Its an improving situation with my earliest batch of cuttings that were damaged due to the excessive propagator temperature and although I have had losses of about 30% and they have taken a bit longer than usual to root, they are moving now and possibly because they have been reluctant to produce roots, a quite a few of them have first been forming tubers before the roots appeared see below left. The root movement seemed to coincide with our first taste of warmer, brighter conditions so perhaps the extremely dull weather we have has had an effect. The first of my potted up cuttings had been struggling a bit, even though I had found some space for them on a propagator but with the brighter conditions they perked up and changed to that brighter, healthier looking green that tells you they are growing. They are only in 3 inch pots because of my limited propagator space, but I realised that I can get more of them onto some heat if I keep them in small pots see below right. I have a different approach to potting up rooted cuttings compared to potting up started tubers. With tubers, I ensure they are watered the day before and that the moisture content of the new compost is just right. As mentioned above, this means that I do not need to water in or water at all for usually at least a week. With the cuttings, the new compost is kept a touch on the dry side because then it gets into contact with the roots better. I then give them a light watering in once potted up. As soon as the roots show on the outside of the compost they will move into one litre pots. For those that will be flowered, I will try to find some propagator space to keep them warm at night, any not selected will just go onto the staging.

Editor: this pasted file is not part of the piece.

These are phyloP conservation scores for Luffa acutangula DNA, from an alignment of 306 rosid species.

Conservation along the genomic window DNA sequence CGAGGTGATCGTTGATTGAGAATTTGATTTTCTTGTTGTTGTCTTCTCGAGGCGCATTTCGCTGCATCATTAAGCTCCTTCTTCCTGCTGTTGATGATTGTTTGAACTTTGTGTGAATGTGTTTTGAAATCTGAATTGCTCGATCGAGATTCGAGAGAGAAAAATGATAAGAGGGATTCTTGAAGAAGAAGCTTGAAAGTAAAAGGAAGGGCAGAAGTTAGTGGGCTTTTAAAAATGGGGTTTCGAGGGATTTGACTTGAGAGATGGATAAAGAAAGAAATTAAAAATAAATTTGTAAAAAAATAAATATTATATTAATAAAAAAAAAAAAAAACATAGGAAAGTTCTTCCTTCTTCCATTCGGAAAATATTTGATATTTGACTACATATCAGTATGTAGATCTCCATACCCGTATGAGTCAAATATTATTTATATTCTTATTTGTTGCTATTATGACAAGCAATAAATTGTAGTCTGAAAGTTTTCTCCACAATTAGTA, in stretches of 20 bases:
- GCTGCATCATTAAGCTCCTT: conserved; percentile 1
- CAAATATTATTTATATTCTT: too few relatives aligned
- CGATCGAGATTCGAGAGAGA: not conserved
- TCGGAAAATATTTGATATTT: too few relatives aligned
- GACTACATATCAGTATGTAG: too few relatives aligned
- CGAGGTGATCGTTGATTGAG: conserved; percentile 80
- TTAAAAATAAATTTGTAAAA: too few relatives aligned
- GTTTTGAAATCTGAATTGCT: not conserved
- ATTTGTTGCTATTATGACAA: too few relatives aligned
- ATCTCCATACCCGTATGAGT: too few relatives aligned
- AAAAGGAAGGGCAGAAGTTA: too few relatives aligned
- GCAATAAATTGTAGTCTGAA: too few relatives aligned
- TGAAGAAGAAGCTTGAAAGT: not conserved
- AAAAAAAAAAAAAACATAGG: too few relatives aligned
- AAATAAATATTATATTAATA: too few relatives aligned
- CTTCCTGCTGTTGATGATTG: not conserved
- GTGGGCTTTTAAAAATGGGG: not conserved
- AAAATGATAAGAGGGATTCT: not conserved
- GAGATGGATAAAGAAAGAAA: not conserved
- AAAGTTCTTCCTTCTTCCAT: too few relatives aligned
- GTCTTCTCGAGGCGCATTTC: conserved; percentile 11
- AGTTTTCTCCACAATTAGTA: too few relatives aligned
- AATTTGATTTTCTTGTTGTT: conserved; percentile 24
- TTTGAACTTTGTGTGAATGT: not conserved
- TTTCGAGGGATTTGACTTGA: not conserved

After endless hours of indecision, I finally made my mind up what to use for my main batch of cuttings. I have tried out quite a few combinations by using a 3 inch pot as a measure to see which version had the best physical properties for my mix. I wanted to include some fertilizer in the mix because its never caused me any problems in the past however I am now also thinking a lot about the impact of the fertilizer strength of the start up compost for my tubers and specifically the cuttings I am taking from them. Some of the earlier ones were very thick so were they overfed and could this have contributed to the rotting? (even though the high temperature is the obvious contender). I will think carefully about what I start them up in next year but in the meantime I eventually settled on the following concoction for the main batch of cuttings!

●   2 parts Original Humax this contains silver sand and Nutrimate
●   2 parts peat
●   1 part Perlite I had to relent and admit that it has always given me the best results so Ill live with not liking the look of it for now! 

My next dilemma was open bench or seed trays. Probably as a result of my newfound insecurity about propagation, I have been thinking about using seed trays to root in instead of an open bench i.e. the whole propagator my reasoning?

●   As a form of quarantining
●   Better control of watering
●   Rooted trays can be removed for potting up and slower ones left for a while longer